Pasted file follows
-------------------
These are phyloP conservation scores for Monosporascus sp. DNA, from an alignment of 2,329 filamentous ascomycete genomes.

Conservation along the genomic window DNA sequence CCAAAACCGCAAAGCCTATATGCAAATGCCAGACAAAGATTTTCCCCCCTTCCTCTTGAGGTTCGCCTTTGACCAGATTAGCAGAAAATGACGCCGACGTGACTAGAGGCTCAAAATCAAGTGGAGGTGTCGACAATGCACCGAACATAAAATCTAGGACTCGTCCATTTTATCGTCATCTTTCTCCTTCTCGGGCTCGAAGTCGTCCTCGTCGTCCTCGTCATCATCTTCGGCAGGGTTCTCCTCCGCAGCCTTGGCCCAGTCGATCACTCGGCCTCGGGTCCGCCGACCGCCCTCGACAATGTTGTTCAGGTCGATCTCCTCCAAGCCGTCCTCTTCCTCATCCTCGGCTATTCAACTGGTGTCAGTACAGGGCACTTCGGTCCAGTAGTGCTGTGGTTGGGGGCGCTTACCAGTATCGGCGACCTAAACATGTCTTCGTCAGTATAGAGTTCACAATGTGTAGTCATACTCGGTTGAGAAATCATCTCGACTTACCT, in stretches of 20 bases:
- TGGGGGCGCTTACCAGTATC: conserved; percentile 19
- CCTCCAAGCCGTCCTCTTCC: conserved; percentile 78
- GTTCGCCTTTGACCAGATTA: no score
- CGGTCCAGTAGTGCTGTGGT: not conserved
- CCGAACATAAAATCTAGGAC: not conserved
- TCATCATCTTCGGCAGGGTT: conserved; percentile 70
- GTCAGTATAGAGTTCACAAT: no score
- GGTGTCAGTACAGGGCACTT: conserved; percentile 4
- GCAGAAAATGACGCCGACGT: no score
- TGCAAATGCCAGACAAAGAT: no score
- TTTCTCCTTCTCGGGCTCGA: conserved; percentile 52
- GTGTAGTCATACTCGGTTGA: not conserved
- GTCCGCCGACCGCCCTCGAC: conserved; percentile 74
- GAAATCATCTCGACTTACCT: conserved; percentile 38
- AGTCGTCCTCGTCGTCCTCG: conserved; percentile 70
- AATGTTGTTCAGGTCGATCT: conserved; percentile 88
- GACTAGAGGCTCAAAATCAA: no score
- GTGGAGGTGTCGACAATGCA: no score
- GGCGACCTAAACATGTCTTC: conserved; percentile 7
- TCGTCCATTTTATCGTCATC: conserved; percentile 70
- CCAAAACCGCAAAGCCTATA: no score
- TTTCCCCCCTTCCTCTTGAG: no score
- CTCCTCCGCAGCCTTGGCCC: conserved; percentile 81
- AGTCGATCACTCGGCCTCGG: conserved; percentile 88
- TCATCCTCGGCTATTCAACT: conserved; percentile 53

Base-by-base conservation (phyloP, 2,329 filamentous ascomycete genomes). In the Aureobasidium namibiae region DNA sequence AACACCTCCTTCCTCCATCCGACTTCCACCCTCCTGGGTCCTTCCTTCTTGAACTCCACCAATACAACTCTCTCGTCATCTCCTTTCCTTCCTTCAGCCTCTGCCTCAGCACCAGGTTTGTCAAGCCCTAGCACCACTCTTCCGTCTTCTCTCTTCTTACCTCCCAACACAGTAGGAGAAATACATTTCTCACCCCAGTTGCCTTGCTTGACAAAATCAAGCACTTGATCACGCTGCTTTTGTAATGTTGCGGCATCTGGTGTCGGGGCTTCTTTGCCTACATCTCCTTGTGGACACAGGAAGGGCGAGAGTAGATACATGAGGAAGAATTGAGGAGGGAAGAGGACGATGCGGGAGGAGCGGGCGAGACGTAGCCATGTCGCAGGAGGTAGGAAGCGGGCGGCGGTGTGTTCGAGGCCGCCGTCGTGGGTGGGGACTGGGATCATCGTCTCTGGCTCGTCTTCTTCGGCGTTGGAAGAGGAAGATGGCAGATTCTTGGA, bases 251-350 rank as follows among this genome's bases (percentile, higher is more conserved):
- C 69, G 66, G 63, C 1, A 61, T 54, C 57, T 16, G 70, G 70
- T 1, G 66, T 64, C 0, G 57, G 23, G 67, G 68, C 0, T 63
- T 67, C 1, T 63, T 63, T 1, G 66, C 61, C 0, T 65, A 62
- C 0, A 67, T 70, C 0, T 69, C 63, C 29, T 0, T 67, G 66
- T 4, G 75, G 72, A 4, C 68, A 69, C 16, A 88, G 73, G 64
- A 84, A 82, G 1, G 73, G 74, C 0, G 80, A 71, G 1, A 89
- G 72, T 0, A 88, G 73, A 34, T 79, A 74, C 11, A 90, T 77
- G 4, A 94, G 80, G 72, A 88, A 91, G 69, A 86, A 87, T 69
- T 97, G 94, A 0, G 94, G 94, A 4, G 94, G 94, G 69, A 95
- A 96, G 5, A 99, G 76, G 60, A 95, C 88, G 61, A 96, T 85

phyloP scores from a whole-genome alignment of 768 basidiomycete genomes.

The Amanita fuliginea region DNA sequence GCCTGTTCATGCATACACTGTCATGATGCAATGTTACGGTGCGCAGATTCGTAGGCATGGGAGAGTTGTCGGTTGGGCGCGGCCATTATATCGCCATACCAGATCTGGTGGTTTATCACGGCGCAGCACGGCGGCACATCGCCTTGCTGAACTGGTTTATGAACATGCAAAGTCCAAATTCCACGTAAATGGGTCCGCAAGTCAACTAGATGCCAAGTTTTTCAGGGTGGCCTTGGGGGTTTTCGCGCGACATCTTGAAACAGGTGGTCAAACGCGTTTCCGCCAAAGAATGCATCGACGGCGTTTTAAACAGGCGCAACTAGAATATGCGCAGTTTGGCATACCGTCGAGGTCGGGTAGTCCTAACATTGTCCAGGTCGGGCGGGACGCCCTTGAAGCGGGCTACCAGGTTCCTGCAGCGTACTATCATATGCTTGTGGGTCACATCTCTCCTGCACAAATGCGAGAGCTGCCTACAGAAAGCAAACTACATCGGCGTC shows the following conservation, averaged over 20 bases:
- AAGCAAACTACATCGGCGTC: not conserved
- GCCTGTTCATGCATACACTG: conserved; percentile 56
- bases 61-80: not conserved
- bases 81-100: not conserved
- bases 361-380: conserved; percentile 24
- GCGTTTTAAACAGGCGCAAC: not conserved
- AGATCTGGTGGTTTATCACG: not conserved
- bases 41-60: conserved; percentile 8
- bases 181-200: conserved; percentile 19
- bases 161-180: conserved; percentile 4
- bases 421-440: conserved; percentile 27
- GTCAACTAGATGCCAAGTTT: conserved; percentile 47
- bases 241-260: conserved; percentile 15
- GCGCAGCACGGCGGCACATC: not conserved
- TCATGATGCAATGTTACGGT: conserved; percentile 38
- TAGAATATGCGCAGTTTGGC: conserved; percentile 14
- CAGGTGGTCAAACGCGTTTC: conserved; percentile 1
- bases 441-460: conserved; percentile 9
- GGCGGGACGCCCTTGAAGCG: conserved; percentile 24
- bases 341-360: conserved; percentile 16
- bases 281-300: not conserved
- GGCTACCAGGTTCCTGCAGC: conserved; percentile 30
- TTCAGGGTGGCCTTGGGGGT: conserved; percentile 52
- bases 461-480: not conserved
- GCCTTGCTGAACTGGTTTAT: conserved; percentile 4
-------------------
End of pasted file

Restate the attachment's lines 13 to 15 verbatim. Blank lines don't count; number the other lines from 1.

- TTTCTCCTTCTCGGGCTCGA: conserved; percentile 52
- GTGTAGTCATACTCGGTTGA: not conserved
- GTCCGCCGACCGCCCTCGAC: conserved; percentile 74